Arsenal came out in the second half with a change of rhythm in play. They moved the ball wide and combined in the halfspaces often and very quickly. Cazorla, Ozil, and Sanchez were doing most of this work. 5 minutes into the second half Ozil had a nice chance when the ball was played wide then inside to the opened interior space.

Flamini had a poor touch and turn under pressure right in the middle of the field when Arsenal were building out of the back under pressure. This Tottenham press resulted from a quick throw of the ball out the a defender from Szczesny while Pochettino’s men were still quite high up the field. This led to a ball loss and a direct through ball to Chadli who made a run peeling off of the back of Koscielny and finishing towards the far post for the lead.

Arsenal finding Ozil in the halfspace and improved movements in their diagonality from this space.

Arsenal finding Ozil in the halfspace and improved movements in their diagonality from this space.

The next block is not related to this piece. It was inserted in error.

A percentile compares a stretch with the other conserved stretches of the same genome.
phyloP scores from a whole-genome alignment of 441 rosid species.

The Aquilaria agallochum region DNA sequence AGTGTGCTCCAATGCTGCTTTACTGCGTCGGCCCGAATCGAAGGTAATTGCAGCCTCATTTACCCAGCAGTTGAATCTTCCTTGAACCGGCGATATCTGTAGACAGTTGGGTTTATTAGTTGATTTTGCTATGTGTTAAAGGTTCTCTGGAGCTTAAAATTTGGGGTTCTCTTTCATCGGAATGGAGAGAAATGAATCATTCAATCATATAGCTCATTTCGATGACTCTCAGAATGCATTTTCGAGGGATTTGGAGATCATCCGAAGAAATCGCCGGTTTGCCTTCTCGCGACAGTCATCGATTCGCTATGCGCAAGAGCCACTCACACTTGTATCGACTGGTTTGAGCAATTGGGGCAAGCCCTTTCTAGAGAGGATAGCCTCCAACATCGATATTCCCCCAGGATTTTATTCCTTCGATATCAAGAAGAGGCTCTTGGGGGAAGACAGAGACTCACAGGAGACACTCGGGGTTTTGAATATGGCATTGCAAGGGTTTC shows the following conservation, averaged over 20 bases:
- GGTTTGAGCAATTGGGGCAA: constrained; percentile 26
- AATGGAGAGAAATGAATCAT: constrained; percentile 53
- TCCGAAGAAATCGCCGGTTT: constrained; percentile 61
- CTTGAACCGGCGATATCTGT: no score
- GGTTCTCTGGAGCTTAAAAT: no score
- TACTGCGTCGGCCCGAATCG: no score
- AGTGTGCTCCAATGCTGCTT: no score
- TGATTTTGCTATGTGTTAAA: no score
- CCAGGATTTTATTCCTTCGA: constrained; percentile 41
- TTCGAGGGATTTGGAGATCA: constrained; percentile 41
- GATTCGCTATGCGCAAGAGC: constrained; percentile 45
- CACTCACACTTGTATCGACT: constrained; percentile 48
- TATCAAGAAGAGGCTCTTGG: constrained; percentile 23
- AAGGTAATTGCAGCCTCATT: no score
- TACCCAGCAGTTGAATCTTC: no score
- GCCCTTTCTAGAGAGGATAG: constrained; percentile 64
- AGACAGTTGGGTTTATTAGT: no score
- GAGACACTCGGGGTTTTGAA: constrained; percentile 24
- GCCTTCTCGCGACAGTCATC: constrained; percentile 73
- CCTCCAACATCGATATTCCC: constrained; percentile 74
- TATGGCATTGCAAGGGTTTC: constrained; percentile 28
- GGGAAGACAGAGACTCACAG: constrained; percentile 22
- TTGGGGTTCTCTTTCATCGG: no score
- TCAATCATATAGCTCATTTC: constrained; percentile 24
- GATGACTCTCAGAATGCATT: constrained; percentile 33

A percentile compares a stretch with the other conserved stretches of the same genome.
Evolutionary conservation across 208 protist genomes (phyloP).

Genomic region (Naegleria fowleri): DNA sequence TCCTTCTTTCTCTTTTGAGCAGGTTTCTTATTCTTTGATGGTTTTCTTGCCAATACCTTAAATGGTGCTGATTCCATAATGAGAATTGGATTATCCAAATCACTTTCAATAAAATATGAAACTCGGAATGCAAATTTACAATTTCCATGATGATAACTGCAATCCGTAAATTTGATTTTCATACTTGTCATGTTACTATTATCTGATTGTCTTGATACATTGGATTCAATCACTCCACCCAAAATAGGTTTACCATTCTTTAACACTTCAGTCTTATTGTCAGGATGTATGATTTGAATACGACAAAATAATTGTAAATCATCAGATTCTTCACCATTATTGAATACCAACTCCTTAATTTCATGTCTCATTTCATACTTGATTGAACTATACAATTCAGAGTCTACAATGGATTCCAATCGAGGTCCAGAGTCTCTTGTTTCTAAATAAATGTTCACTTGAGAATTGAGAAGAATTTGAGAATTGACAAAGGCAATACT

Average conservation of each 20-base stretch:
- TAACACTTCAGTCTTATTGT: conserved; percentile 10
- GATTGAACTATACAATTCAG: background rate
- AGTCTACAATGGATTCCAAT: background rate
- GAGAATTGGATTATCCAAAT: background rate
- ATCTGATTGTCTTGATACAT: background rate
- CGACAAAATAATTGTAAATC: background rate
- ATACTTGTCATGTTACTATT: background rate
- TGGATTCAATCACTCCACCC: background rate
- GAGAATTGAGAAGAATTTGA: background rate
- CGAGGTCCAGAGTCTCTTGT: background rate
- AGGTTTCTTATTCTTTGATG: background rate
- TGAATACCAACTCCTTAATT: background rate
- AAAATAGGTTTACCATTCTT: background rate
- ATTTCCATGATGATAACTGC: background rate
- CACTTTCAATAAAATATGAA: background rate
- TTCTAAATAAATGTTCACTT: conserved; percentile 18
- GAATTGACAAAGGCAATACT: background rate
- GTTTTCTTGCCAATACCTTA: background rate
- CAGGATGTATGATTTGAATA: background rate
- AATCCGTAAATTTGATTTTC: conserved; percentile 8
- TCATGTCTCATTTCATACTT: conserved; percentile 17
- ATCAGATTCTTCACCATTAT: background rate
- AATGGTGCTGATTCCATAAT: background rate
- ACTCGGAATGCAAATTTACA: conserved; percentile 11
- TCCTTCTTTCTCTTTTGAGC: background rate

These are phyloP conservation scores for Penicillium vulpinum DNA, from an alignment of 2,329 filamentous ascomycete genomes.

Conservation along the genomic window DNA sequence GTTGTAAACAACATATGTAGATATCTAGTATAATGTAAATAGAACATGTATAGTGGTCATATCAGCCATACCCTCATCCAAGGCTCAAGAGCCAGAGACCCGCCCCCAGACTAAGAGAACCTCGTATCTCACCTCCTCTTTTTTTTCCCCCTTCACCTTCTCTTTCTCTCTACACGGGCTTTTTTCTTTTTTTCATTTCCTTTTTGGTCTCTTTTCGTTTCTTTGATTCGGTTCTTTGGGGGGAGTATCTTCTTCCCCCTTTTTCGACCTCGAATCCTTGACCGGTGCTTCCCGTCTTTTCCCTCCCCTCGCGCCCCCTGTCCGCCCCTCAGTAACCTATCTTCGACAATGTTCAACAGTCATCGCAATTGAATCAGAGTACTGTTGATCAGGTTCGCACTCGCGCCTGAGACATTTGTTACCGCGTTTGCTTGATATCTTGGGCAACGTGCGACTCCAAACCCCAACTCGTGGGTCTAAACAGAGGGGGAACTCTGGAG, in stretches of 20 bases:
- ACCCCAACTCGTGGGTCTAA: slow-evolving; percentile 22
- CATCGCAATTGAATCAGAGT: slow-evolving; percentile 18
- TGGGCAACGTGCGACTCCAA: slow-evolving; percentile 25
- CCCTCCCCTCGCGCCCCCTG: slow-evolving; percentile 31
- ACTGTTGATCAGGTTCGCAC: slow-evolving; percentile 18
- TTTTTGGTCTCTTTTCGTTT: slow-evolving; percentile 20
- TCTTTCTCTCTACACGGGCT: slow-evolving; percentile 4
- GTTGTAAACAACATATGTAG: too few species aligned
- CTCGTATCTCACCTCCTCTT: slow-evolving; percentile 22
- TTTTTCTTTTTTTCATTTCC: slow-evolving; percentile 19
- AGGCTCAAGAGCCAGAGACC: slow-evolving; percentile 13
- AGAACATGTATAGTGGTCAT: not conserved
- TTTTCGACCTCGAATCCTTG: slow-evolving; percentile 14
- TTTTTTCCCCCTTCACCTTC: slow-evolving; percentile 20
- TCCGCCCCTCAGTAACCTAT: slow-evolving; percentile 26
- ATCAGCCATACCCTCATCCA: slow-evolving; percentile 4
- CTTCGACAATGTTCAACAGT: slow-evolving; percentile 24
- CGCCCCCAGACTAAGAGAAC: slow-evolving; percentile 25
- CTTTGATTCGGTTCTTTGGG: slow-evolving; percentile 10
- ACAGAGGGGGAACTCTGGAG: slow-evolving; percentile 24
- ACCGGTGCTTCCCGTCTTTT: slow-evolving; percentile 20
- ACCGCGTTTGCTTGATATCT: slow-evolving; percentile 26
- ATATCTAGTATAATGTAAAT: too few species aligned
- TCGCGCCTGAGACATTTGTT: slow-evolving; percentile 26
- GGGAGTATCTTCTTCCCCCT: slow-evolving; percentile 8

The Gunners improved a lot in their circulation which led to more possibilities in their diagonal movements from within the halfspace. In the above image it is easy to see Ozil received the ball with space while Mason was far away and Capoue was in the box. Kaboul had to step up against Ozil. Here Ozil had many different options with an excellent field of vision facing diagonally inside towards goal. He could’ve dribbled across the goal in order to eliminate even more defenders from the play, or he could have shot at the goal or played a through pass from a favorable angle. Ozil chose to dribble vertically which was the ‘widest’ of all options and put a cross in, this led to Chambers’ near volley goal.